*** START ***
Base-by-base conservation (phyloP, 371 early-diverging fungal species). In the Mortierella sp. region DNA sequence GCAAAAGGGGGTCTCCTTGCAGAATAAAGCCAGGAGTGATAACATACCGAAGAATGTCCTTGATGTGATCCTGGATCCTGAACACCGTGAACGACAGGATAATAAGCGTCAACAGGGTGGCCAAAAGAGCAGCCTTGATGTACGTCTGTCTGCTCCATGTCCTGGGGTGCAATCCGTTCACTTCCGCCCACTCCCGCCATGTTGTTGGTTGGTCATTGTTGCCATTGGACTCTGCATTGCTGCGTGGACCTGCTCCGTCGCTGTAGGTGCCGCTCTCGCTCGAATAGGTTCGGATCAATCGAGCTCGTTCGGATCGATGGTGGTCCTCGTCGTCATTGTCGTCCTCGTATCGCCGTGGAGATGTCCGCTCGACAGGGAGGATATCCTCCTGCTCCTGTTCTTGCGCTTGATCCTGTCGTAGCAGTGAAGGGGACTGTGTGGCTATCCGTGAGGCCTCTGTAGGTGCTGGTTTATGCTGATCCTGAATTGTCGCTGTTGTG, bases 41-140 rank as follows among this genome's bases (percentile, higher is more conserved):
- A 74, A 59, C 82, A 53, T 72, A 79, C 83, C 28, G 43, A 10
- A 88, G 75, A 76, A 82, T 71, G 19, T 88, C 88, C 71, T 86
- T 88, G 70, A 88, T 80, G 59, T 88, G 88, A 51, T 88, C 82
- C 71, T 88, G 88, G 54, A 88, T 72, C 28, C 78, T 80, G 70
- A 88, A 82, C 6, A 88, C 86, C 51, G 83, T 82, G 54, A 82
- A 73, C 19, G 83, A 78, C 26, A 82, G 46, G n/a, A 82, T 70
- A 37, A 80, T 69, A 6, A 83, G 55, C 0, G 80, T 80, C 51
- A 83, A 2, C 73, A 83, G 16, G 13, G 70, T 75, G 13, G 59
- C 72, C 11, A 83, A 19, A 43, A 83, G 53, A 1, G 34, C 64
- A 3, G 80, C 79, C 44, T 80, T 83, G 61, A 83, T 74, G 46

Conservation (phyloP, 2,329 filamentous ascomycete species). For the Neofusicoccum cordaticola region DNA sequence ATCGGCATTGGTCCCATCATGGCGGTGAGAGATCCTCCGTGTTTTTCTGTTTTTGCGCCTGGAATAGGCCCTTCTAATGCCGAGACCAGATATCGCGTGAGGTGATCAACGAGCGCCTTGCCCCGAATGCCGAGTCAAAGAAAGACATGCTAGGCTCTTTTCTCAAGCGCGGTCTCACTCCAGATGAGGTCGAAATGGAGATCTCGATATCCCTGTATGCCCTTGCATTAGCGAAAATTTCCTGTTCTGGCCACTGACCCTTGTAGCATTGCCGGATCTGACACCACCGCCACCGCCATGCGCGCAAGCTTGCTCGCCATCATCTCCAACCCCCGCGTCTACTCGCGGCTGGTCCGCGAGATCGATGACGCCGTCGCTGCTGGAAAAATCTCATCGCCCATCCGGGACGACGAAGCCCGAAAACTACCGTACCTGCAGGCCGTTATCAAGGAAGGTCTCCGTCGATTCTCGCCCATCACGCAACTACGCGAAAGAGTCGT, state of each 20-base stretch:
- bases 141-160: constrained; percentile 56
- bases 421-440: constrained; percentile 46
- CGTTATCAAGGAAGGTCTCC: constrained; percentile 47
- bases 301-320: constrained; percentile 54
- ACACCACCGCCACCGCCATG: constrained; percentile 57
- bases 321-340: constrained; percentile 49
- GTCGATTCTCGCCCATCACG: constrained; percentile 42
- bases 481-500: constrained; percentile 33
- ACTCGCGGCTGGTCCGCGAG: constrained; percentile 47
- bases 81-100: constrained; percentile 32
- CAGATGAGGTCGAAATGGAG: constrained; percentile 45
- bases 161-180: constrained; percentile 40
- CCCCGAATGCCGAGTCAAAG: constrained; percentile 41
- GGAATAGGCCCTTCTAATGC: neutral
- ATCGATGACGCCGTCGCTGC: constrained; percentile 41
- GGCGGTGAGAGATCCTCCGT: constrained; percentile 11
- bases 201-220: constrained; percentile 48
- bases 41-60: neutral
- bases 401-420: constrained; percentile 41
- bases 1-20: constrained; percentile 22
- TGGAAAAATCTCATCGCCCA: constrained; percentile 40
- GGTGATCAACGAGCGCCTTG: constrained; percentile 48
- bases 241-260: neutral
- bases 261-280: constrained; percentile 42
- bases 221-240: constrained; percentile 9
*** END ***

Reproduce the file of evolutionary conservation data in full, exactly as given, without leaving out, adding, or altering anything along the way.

Base-by-base conservation (phyloP, 371 early-diverging fungal species). In the Mortierella sp. region DNA sequence GCAAAAGGGGGTCTCCTTGCAGAATAAAGCCAGGAGTGATAACATACCGAAGAATGTCCTTGATGTGATCCTGGATCCTGAACACCGTGAACGACAGGATAATAAGCGTCAACAGGGTGGCCAAAAGAGCAGCCTTGATGTACGTCTGTCTGCTCCATGTCCTGGGGTGCAATCCGTTCACTTCCGCCCACTCCCGCCATGTTGTTGGTTGGTCATTGTTGCCATTGGACTCTGCATTGCTGCGTGGACCTGCTCCGTCGCTGTAGGTGCCGCTCTCGCTCGAATAGGTTCGGATCAATCGAGCTCGTTCGGATCGATGGTGGTCCTCGTCGTCATTGTCGTCCTCGTATCGCCGTGGAGATGTCCGCTCGACAGGGAGGATATCCTCCTGCTCCTGTTCTTGCGCTTGATCCTGTCGTAGCAGTGAAGGGGACTGTGTGGCTATCCGTGAGGCCTCTGTAGGTGCTGGTTTATGCTGATCCTGAATTGTCGCTGTTGTG, bases 41-140 rank as follows among this genome's bases (percentile, higher is more conserved):
- A 74, A 59, C 82, A 53, T 72, A 79, C 83, C 28, G 43, A 10
- A 88, G 75, A 76, A 82, T 71, G 19, T 88, C 88, C 71, T 86
- T 88, G 70, A 88, T 80, G 59, T 88, G 88, A 51, T 88, C 82
- C 71, T 88, G 88, G 54, A 88, T 72, C 28, C 78, T 80, G 70
- A 88, A 82, C 6, A 88, C 86, C 51, G 83, T 82, G 54, A 82
- A 73, C 19, G 83, A 78, C 26, A 82, G 46, G n/a, A 82, T 70
- A 37, A 80, T 69, A 6, A 83, G 55, C 0, G 80, T 80, C 51
- A 83, A 2, C 73, A 83, G 16, G 13, G 70, T 75, G 13, G 59
- C 72, C 11, A 83, A 19, A 43, A 83, G 53, A 1, G 34, C 64
- A 3, G 80, C 79, C 44, T 80, T 83, G 61, A 83, T 74, G 46

Conservation (phyloP, 2,329 filamentous ascomycete species). For the Neofusicoccum cordaticola region DNA sequence ATCGGCATTGGTCCCATCATGGCGGTGAGAGATCCTCCGTGTTTTTCTGTTTTTGCGCCTGGAATAGGCCCTTCTAATGCCGAGACCAGATATCGCGTGAGGTGATCAACGAGCGCCTTGCCCCGAATGCCGAGTCAAAGAAAGACATGCTAGGCTCTTTTCTCAAGCGCGGTCTCACTCCAGATGAGGTCGAAATGGAGATCTCGATATCCCTGTATGCCCTTGCATTAGCGAAAATTTCCTGTTCTGGCCACTGACCCTTGTAGCATTGCCGGATCTGACACCACCGCCACCGCCATGCGCGCAAGCTTGCTCGCCATCATCTCCAACCCCCGCGTCTACTCGCGGCTGGTCCGCGAGATCGATGACGCCGTCGCTGCTGGAAAAATCTCATCGCCCATCCGGGACGACGAAGCCCGAAAACTACCGTACCTGCAGGCCGTTATCAAGGAAGGTCTCCGTCGATTCTCGCCCATCACGCAACTACGCGAAAGAGTCGT, state of each 20-base stretch:
- bases 141-160: constrained; percentile 56
- bases 421-440: constrained; percentile 46
- CGTTATCAAGGAAGGTCTCC: constrained; percentile 47
- bases 301-320: constrained; percentile 54
- ACACCACCGCCACCGCCATG: constrained; percentile 57
- bases 321-340: constrained; percentile 49
- GTCGATTCTCGCCCATCACG: constrained; percentile 42
- bases 481-500: constrained; percentile 33
- ACTCGCGGCTGGTCCGCGAG: constrained; percentile 47
- bases 81-100: constrained; percentile 32
- CAGATGAGGTCGAAATGGAG: constrained; percentile 45
- bases 161-180: constrained; percentile 40
- CCCCGAATGCCGAGTCAAAG: constrained; percentile 41
- GGAATAGGCCCTTCTAATGC: neutral
- ATCGATGACGCCGTCGCTGC: constrained; percentile 41
- GGCGGTGAGAGATCCTCCGT: constrained; percentile 11
- bases 201-220: constrained; percentile 48
- bases 41-60: neutral
- bases 401-420: constrained; percentile 41
- bases 1-20: constrained; percentile 22
- TGGAAAAATCTCATCGCCCA: constrained; percentile 40
- GGTGATCAACGAGCGCCTTG: constrained; percentile 48
- bases 241-260: neutral
- bases 261-280: constrained; percentile 42
- bases 221-240: constrained; percentile 9